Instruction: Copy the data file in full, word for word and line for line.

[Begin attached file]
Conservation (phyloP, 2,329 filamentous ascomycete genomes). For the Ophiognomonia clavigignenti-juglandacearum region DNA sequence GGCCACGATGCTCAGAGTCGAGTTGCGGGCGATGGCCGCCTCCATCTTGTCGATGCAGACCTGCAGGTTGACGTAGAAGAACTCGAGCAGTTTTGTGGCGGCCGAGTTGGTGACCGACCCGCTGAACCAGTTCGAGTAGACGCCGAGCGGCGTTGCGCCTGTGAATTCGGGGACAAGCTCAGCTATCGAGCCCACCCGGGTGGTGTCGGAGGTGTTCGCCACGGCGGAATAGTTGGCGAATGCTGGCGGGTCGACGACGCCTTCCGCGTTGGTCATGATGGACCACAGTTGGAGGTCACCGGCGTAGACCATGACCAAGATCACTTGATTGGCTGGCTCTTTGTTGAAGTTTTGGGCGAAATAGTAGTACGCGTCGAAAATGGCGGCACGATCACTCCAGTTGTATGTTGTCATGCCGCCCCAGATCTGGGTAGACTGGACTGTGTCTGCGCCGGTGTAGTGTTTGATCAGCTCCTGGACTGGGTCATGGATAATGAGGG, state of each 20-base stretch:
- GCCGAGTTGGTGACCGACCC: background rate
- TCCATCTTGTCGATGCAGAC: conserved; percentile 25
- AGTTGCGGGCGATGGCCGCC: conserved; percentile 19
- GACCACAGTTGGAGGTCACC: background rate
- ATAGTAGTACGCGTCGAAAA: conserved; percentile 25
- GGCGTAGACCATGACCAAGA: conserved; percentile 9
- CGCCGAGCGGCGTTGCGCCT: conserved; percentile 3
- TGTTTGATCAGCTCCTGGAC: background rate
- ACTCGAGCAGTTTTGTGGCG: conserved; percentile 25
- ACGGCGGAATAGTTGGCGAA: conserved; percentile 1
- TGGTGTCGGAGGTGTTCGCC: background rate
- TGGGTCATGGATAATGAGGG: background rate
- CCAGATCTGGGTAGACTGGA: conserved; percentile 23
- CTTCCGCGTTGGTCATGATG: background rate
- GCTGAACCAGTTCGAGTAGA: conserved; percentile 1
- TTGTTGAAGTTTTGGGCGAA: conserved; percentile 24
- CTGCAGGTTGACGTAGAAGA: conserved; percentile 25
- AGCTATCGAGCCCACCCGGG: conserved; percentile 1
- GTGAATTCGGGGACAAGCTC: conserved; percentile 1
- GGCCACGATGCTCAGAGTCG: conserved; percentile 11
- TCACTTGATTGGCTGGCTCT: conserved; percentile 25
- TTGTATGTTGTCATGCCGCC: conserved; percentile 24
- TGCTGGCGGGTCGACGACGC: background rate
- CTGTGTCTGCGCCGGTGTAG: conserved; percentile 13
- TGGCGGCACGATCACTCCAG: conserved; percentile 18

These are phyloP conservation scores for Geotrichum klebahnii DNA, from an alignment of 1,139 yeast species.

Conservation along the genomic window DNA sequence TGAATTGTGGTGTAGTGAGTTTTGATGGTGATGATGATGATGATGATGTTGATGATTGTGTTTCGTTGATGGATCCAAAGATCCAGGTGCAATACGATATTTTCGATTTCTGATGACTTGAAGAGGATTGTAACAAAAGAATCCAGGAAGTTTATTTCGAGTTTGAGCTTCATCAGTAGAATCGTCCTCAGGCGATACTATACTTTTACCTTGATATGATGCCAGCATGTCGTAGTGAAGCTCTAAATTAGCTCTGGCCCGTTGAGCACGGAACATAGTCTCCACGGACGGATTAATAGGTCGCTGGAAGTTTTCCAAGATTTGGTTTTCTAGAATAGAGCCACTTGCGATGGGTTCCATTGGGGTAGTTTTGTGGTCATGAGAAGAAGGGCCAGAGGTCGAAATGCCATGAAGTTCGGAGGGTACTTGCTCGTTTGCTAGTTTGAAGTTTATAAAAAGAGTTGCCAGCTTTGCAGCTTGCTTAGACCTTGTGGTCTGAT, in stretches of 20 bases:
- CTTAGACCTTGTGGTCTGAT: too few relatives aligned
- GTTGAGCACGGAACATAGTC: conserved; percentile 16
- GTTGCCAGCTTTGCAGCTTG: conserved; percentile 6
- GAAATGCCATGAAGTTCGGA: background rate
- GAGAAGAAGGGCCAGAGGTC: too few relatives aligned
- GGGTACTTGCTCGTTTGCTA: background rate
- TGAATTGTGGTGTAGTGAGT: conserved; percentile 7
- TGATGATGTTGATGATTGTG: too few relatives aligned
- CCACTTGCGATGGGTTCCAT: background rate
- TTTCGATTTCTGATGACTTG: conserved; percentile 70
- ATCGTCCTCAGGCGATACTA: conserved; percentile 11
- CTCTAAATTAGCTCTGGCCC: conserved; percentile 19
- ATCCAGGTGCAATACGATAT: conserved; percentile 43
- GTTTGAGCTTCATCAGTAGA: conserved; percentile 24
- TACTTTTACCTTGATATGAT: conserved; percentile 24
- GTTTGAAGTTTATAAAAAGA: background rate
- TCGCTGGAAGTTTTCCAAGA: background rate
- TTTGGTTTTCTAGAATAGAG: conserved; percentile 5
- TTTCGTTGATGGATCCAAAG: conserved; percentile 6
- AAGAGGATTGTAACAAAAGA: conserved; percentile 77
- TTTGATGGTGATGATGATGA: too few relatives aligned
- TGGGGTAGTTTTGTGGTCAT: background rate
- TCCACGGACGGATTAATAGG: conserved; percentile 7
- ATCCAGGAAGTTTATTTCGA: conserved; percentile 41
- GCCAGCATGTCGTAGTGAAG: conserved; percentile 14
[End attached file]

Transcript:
Conservation (phyloP, 2,329 filamentous ascomycete genomes). For the Ophiognomonia clavigignenti-juglandacearum region DNA sequence GGCCACGATGCTCAGAGTCGAGTTGCGGGCGATGGCCGCCTCCATCTTGTCGATGCAGACCTGCAGGTTGACGTAGAAGAACTCGAGCAGTTTTGTGGCGGCCGAGTTGGTGACCGACCCGCTGAACCAGTTCGAGTAGACGCCGAGCGGCGTTGCGCCTGTGAATTCGGGGACAAGCTCAGCTATCGAGCCCACCCGGGTGGTGTCGGAGGTGTTCGCCACGGCGGAATAGTTGGCGAATGCTGGCGGGTCGACGACGCCTTCCGCGTTGGTCATGATGGACCACAGTTGGAGGTCACCGGCGTAGACCATGACCAAGATCACTTGATTGGCTGGCTCTTTGTTGAAGTTTTGGGCGAAATAGTAGTACGCGTCGAAAATGGCGGCACGATCACTCCAGTTGTATGTTGTCATGCCGCCCCAGATCTGGGTAGACTGGACTGTGTCTGCGCCGGTGTAGTGTTTGATCAGCTCCTGGACTGGGTCATGGATAATGAGGG, state of each 20-base stretch:
- GCCGAGTTGGTGACCGACCC: background rate
- TCCATCTTGTCGATGCAGAC: conserved; percentile 25
- AGTTGCGGGCGATGGCCGCC: conserved; percentile 19
- GACCACAGTTGGAGGTCACC: background rate
- ATAGTAGTACGCGTCGAAAA: conserved; percentile 25
- GGCGTAGACCATGACCAAGA: conserved; percentile 9
- CGCCGAGCGGCGTTGCGCCT: conserved; percentile 3
- TGTTTGATCAGCTCCTGGAC: background rate
- ACTCGAGCAGTTTTGTGGCG: conserved; percentile 25
- ACGGCGGAATAGTTGGCGAA: conserved; percentile 1
- TGGTGTCGGAGGTGTTCGCC: background rate
- TGGGTCATGGATAATGAGGG: background rate
- CCAGATCTGGGTAGACTGGA: conserved; percentile 23
- CTTCCGCGTTGGTCATGATG: background rate
- GCTGAACCAGTTCGAGTAGA: conserved; percentile 1
- TTGTTGAAGTTTTGGGCGAA: conserved; percentile 24
- CTGCAGGTTGACGTAGAAGA: conserved; percentile 25
- AGCTATCGAGCCCACCCGGG: conserved; percentile 1
- GTGAATTCGGGGACAAGCTC: conserved; percentile 1
- GGCCACGATGCTCAGAGTCG: conserved; percentile 11
- TCACTTGATTGGCTGGCTCT: conserved; percentile 25
- TTGTATGTTGTCATGCCGCC: conserved; percentile 24
- TGCTGGCGGGTCGACGACGC: background rate
- CTGTGTCTGCGCCGGTGTAG: conserved; percentile 13
- TGGCGGCACGATCACTCCAG: conserved; percentile 18

These are phyloP conservation scores for Geotrichum klebahnii DNA, from an alignment of 1,139 yeast species.

Conservation along the genomic window DNA sequence TGAATTGTGGTGTAGTGAGTTTTGATGGTGATGATGATGATGATGATGTTGATGATTGTGTTTCGTTGATGGATCCAAAGATCCAGGTGCAATACGATATTTTCGATTTCTGATGACTTGAAGAGGATTGTAACAAAAGAATCCAGGAAGTTTATTTCGAGTTTGAGCTTCATCAGTAGAATCGTCCTCAGGCGATACTATACTTTTACCTTGATATGATGCCAGCATGTCGTAGTGAAGCTCTAAATTAGCTCTGGCCCGTTGAGCACGGAACATAGTCTCCACGGACGGATTAATAGGTCGCTGGAAGTTTTCCAAGATTTGGTTTTCTAGAATAGAGCCACTTGCGATGGGTTCCATTGGGGTAGTTTTGTGGTCATGAGAAGAAGGGCCAGAGGTCGAAATGCCATGAAGTTCGGAGGGTACTTGCTCGTTTGCTAGTTTGAAGTTTATAAAAAGAGTTGCCAGCTTTGCAGCTTGCTTAGACCTTGTGGTCTGAT, in stretches of 20 bases:
- CTTAGACCTTGTGGTCTGAT: too few relatives aligned
- GTTGAGCACGGAACATAGTC: conserved; percentile 16
- GTTGCCAGCTTTGCAGCTTG: conserved; percentile 6
- GAAATGCCATGAAGTTCGGA: background rate
- GAGAAGAAGGGCCAGAGGTC: too few relatives aligned
- GGGTACTTGCTCGTTTGCTA: background rate
- TGAATTGTGGTGTAGTGAGT: conserved; percentile 7
- TGATGATGTTGATGATTGTG: too few relatives aligned
- CCACTTGCGATGGGTTCCAT: background rate
- TTTCGATTTCTGATGACTTG: conserved; percentile 70
- ATCGTCCTCAGGCGATACTA: conserved; percentile 11
- CTCTAAATTAGCTCTGGCCC: conserved; percentile 19
- ATCCAGGTGCAATACGATAT: conserved; percentile 43
- GTTTGAGCTTCATCAGTAGA: conserved; percentile 24
- TACTTTTACCTTGATATGAT: conserved; percentile 24
- GTTTGAAGTTTATAAAAAGA: background rate
- TCGCTGGAAGTTTTCCAAGA: background rate
- TTTGGTTTTCTAGAATAGAG: conserved; percentile 5
- TTTCGTTGATGGATCCAAAG: conserved; percentile 6
- AAGAGGATTGTAACAAAAGA: conserved; percentile 77
- TTTGATGGTGATGATGATGA: too few relatives aligned
- TGGGGTAGTTTTGTGGTCAT: background rate
- TCCACGGACGGATTAATAGG: conserved; percentile 7
- ATCCAGGAAGTTTATTTCGA: conserved; percentile 41
- GCCAGCATGTCGTAGTGAAG: conserved; percentile 14